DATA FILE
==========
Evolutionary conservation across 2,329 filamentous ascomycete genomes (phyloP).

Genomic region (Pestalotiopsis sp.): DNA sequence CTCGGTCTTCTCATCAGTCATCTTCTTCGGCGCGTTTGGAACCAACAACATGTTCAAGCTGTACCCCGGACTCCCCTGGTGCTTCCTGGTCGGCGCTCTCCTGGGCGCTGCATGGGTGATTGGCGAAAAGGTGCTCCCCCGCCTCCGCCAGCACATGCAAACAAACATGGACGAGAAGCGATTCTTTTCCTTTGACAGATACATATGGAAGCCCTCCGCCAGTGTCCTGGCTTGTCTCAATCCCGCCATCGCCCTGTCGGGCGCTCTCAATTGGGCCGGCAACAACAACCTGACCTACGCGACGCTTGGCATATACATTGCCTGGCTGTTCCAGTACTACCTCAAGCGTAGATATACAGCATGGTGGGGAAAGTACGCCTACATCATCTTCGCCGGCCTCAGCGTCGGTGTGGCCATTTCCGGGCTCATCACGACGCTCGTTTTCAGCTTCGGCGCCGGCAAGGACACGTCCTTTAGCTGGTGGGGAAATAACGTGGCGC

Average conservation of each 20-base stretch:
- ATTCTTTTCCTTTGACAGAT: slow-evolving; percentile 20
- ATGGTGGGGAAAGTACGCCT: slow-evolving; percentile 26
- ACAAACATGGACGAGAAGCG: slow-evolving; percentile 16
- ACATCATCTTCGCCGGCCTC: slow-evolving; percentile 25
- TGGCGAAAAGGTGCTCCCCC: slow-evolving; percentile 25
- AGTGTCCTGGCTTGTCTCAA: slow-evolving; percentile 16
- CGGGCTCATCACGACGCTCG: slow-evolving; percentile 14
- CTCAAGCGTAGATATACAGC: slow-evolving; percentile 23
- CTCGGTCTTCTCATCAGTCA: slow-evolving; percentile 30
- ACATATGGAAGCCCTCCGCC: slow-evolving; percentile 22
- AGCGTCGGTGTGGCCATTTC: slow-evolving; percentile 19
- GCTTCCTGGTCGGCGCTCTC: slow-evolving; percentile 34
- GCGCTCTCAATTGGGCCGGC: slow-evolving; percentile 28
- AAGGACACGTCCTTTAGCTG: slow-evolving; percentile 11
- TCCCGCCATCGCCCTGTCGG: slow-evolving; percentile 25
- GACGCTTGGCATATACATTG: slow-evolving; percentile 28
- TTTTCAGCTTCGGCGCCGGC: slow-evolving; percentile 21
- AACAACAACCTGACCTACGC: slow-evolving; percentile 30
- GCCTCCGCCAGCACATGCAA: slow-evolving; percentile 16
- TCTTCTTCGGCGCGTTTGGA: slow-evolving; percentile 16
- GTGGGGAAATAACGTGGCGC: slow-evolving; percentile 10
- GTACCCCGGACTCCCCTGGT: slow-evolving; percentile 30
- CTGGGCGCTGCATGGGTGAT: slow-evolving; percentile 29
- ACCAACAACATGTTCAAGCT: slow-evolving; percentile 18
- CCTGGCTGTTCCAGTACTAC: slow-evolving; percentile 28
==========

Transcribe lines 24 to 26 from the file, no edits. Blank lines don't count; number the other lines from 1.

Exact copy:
- GTGGGGAAATAACGTGGCGC: slow-evolving; percentile 10
- GTACCCCGGACTCCCCTGGT: slow-evolving; percentile 30
- CTGGGCGCTGCATGGGTGAT: slow-evolving; percentile 29